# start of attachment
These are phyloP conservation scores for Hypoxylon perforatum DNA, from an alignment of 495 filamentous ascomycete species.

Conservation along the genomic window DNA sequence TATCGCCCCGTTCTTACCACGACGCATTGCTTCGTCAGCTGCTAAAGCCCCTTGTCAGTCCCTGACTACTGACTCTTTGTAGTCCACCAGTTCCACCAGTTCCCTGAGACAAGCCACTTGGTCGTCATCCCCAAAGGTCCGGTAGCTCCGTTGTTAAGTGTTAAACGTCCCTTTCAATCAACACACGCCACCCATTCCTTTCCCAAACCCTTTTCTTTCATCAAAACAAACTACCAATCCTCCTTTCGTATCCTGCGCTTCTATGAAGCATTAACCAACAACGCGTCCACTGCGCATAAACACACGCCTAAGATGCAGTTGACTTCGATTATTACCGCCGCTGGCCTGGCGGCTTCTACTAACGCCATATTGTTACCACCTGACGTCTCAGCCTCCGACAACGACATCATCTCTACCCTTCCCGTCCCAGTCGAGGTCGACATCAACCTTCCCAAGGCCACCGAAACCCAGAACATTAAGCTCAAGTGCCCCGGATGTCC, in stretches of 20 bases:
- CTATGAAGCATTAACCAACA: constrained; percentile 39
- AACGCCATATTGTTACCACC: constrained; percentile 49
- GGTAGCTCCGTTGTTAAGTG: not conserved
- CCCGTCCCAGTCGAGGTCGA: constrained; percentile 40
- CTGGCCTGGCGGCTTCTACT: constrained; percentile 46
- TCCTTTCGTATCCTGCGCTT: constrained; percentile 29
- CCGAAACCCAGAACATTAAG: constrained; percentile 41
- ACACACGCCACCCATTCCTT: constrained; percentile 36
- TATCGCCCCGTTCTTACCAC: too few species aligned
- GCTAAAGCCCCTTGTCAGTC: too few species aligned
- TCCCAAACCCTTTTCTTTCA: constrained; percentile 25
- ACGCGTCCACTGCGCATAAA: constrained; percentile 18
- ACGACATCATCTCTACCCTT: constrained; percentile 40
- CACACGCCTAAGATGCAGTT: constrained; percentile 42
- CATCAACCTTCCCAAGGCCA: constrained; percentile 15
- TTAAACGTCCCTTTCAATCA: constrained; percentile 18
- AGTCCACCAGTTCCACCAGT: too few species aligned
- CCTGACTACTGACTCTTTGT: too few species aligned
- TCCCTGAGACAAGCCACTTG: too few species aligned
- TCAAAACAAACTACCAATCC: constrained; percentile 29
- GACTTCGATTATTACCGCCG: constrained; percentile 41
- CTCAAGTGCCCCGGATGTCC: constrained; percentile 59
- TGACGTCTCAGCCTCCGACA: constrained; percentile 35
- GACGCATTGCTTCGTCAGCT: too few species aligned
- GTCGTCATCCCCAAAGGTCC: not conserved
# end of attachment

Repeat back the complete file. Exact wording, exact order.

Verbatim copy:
These are phyloP conservation scores for Hypoxylon perforatum DNA, from an alignment of 495 filamentous ascomycete species.

Conservation along the genomic window DNA sequence TATCGCCCCGTTCTTACCACGACGCATTGCTTCGTCAGCTGCTAAAGCCCCTTGTCAGTCCCTGACTACTGACTCTTTGTAGTCCACCAGTTCCACCAGTTCCCTGAGACAAGCCACTTGGTCGTCATCCCCAAAGGTCCGGTAGCTCCGTTGTTAAGTGTTAAACGTCCCTTTCAATCAACACACGCCACCCATTCCTTTCCCAAACCCTTTTCTTTCATCAAAACAAACTACCAATCCTCCTTTCGTATCCTGCGCTTCTATGAAGCATTAACCAACAACGCGTCCACTGCGCATAAACACACGCCTAAGATGCAGTTGACTTCGATTATTACCGCCGCTGGCCTGGCGGCTTCTACTAACGCCATATTGTTACCACCTGACGTCTCAGCCTCCGACAACGACATCATCTCTACCCTTCCCGTCCCAGTCGAGGTCGACATCAACCTTCCCAAGGCCACCGAAACCCAGAACATTAAGCTCAAGTGCCCCGGATGTCC, in stretches of 20 bases:
- CTATGAAGCATTAACCAACA: constrained; percentile 39
- AACGCCATATTGTTACCACC: constrained; percentile 49
- GGTAGCTCCGTTGTTAAGTG: not conserved
- CCCGTCCCAGTCGAGGTCGA: constrained; percentile 40
- CTGGCCTGGCGGCTTCTACT: constrained; percentile 46
- TCCTTTCGTATCCTGCGCTT: constrained; percentile 29
- CCGAAACCCAGAACATTAAG: constrained; percentile 41
- ACACACGCCACCCATTCCTT: constrained; percentile 36
- TATCGCCCCGTTCTTACCAC: too few species aligned
- GCTAAAGCCCCTTGTCAGTC: too few species aligned
- TCCCAAACCCTTTTCTTTCA: constrained; percentile 25
- ACGCGTCCACTGCGCATAAA: constrained; percentile 18
- ACGACATCATCTCTACCCTT: constrained; percentile 40
- CACACGCCTAAGATGCAGTT: constrained; percentile 42
- CATCAACCTTCCCAAGGCCA: constrained; percentile 15
- TTAAACGTCCCTTTCAATCA: constrained; percentile 18
- AGTCCACCAGTTCCACCAGT: too few species aligned
- CCTGACTACTGACTCTTTGT: too few species aligned
- TCCCTGAGACAAGCCACTTG: too few species aligned
- TCAAAACAAACTACCAATCC: constrained; percentile 29
- GACTTCGATTATTACCGCCG: constrained; percentile 41
- CTCAAGTGCCCCGGATGTCC: constrained; percentile 59
- TGACGTCTCAGCCTCCGACA: constrained; percentile 35
- GACGCATTGCTTCGTCAGCT: too few species aligned
- GTCGTCATCCCCAAAGGTCC: not conserved